From Casanova to Cleo

Well, this is frustrating, but it does happen when you write a book. Sometimes you go down one path in your research before discovering that it’s a dead end.

Then you have a choice: You can somehow finagle it into your book and hope that it works. Journalists do that a lot, because they don’t like admitting (to themselves) that they wasted time searching in the wrong place.

Or you cut your losses, say ‘Oh well’, and keep searching for the perfect and sublime.

That’s what I just decided to do, after much agonizing. As you know from several previous posts, I was reading into the life of Casanova as one of my characters for a particular chapter. He led a fascinating life, but it just doesn’t work in my specific context, at least not perfectly.

I considered replacing him with Mata Hari. (In general, I want more female lives in the book.) Also not a perfect fit.

Now I’m onto Cleopatra.

Con: She’s an “ancient”, as are the protagonists in the book (Hannibal, Fabius and Scipio). So there may be too much of that.

Pro: People love her, she’s fascinating, she’s female, and…. she fits!!!

If you’re trying to figure out what these people have in common and why I need one of them in my book, I’ve dropped a veiled hint here. Feel free to guess.

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6 thoughts on “From Casanova to Cleo

  1. Your comment that you wanted more female lives in your book reminded me of a video I watched of JK Rowling’s quite recent commencement speech at Harvard, in which she dwelled in part on how she had benefitted from failure. She built a platform on the rock bottom she had descended to, and the rest is history.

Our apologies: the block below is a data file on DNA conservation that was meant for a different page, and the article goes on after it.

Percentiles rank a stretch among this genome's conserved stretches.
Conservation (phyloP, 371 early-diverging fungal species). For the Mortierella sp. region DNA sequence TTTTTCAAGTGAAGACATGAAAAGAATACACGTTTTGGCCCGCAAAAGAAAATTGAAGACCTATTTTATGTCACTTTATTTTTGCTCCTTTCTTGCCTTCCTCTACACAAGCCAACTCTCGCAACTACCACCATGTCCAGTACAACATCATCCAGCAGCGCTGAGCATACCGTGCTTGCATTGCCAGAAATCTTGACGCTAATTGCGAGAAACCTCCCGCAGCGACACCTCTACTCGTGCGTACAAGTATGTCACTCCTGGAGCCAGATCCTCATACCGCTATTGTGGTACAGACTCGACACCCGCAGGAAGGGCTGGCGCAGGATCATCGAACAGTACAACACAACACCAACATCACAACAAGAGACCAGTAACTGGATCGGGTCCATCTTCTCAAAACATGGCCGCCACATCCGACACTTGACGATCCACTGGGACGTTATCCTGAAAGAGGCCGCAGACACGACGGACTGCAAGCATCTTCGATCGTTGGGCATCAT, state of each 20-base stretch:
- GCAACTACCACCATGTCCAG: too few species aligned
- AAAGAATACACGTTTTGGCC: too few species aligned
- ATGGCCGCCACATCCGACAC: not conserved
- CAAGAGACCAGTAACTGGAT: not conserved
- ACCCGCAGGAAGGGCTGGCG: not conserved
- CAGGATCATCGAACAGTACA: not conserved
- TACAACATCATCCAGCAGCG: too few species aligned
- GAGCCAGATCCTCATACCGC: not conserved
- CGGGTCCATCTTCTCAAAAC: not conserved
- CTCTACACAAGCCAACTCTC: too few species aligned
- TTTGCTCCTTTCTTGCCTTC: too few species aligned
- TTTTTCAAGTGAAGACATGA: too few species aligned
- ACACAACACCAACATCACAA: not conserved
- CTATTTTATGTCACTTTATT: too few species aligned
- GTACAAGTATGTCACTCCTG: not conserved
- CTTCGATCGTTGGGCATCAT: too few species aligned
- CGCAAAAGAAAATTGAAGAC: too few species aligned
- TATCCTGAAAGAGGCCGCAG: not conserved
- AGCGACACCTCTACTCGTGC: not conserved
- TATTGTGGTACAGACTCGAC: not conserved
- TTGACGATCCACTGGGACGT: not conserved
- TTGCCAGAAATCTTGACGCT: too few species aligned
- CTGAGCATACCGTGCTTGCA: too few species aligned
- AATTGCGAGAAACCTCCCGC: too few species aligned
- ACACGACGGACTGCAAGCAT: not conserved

If you haven’t included JK Rowling in your proposed book, you may find the video link below of interest.

  2. I applaud you for being willing to start over.

    I revisited your veiled hint and saw my lame comments. (1) Today, I think I understand better what you’re trying to do. (2) I started to make my own list of women in history. (3) Being largely ignorant of history, my list is just a list, so I started Googling. (4) I’ve reduced my list to Joan of Arc and Catherine the Great. Not Perfect. I ranged as far as Pocahontas, Dorothy Parker, Marilyn Monroe, Mary Queen of Scots, Cinderella, Glinda the Good Witch. (5) I keep looking at our cats for answers – they could not care less.

  3. That’s a great list, Mr Crotchety. You too have “got it” in the big sense.
    Joan of Arc, Catherine the Great and Marilyn Monroe all feature (as do Cleo and Casanova) in a book by Robert Greene about seduction that I’ll review shortly for you. And that, ahem, is what we’re talking about in this part of the chapter. (Seduction sort of is war. You can win or lose at it. ;)) Well, I wasn’t going to give it away, but hey….

  4. That reminds me of some of the research I was doing for my thesis. I had spent hours (perhaps more like days) going through some Arabic articles on Facebook and in the end only had marginally useful material. But I couldn’t bring myself to cut it out.

    You are a more disciplined writer than me, that’s for certain!

  5. I know the feeling, Jonathan. There is, for writers, an inverse correlation between efficiency (not letting work go to waste) and splendor. You keep your job with the first. You go for the Pulitzer with the second… šŸ˜‰

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